Nε-((prop-2-yn-1-yloxy)carbonyl)-L-lysine HCl salt (3). The Nε-((prop-2-yn-1-yloxy)carbonyl)-l-lysine was synthesized from Boc-Lys-OH and characterized as previously reported26. To a solution of the tert-Boc protected propargyl carbamate (45.8 g, 140 mmols) in dry DCM (200 mL) was added 4 N HClin 1,4-dioxane (200 mL) drop-wise. The reaction was allowed to stir at room temperature for 8 h. The product was filtered and washed with 800 mL of DCM and dried in vacuo to obtain the amino acid 2 as white solid in 96% yield (35.6 g, 135 mmols).

Residual 1,4-dioxane was removed by ion exchange chromatography. Fifty grams of Amberlite IRA-400(Cl) were charged to a glass column and washed with five bed volumes of water, followed by five bed volumes of 0.2 N NaOH and then five bed volumes of water, allowing the buffers to elute under gravity. An aqueous solution of 5 g of amino acid 3 was adjusted to pH 10 with NaOH and loaded three times onto the washed resin. The charged resin was then washed with five bed volumes each of the following: water, 25% methanol, 50% methanol, 100% methanol, water, and then the product was eluted with 1 N HCl (200 mL). The eluate was concentrated under reduced pressure and then dried in vacuo, yielding the dioxane-free amino acid 3 as a white solid in 67% yield (3.35 g, 12.7 mmols). 1H NMR (D2O): δ = 1.35−1.55 (m, 4H), 1.84−2.00 (m, 2H), 2.84 (s, 1H), 3.11 (t, 2H, J = 6.6 Hz), 3.99 (t, 1H, J = 6.4 Hz), 4.62 (s, 2H). 13C NMR (D2O): δ = 21.4, 28.3, 29.4, 40.0, 52.7, 53.0, 75.6, 78.6, 157.7, 172.4. ESI/APCI-MS: m/z calculated for C10H16N2O4 [M+H]+: 229.1; found: 229.2.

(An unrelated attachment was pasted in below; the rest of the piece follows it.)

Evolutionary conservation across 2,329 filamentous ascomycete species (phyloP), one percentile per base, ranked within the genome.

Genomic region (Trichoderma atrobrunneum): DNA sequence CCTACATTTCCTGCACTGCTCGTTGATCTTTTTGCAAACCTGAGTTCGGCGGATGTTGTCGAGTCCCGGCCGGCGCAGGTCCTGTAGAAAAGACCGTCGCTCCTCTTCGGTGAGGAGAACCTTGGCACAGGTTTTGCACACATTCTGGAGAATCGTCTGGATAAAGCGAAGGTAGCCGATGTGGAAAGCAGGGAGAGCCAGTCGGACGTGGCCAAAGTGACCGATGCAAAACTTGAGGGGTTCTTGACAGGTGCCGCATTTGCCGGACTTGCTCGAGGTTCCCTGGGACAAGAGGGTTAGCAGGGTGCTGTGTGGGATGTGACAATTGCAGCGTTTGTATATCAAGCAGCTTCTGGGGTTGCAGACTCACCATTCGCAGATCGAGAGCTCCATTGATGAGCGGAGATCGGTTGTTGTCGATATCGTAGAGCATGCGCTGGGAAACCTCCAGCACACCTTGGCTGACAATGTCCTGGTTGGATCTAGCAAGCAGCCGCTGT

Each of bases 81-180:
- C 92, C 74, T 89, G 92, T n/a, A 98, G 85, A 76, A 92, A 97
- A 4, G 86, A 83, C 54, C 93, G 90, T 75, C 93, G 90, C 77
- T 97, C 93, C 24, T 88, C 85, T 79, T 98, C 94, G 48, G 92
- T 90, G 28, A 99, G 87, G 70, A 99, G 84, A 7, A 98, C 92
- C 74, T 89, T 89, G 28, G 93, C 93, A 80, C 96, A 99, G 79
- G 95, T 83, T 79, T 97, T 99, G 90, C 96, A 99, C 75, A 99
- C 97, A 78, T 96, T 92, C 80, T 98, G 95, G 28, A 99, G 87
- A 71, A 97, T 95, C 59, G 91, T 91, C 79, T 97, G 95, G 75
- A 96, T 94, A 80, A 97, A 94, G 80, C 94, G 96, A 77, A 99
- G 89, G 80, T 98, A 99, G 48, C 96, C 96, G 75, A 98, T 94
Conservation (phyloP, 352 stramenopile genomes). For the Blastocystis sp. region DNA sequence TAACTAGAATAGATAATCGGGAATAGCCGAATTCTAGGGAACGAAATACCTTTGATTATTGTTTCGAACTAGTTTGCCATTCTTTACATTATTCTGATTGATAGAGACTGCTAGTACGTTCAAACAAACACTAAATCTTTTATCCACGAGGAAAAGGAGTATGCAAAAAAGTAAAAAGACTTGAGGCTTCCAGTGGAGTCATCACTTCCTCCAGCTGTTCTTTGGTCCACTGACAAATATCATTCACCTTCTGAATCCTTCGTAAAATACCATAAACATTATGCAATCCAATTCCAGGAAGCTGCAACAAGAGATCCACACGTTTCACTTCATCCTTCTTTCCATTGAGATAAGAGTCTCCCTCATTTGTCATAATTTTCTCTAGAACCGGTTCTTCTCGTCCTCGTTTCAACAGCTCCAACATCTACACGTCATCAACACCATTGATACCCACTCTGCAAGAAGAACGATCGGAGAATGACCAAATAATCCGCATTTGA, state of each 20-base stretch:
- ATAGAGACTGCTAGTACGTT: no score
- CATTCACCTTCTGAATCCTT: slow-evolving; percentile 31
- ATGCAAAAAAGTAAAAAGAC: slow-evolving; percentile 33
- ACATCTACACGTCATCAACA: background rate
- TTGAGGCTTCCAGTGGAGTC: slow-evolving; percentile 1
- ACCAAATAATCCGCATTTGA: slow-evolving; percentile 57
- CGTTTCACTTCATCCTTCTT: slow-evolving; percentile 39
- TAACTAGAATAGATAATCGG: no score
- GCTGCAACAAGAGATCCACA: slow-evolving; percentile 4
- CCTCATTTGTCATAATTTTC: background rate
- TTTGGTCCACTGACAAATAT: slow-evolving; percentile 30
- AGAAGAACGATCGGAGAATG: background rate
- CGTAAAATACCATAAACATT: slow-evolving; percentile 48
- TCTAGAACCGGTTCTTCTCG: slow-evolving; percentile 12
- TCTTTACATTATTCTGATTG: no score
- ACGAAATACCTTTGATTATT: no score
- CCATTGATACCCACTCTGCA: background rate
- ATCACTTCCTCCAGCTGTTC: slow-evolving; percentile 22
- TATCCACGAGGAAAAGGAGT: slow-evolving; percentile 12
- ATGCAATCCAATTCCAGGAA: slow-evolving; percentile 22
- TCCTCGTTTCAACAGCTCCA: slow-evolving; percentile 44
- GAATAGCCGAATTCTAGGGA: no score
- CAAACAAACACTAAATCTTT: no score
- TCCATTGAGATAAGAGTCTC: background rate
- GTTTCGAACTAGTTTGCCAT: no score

Plasmid construction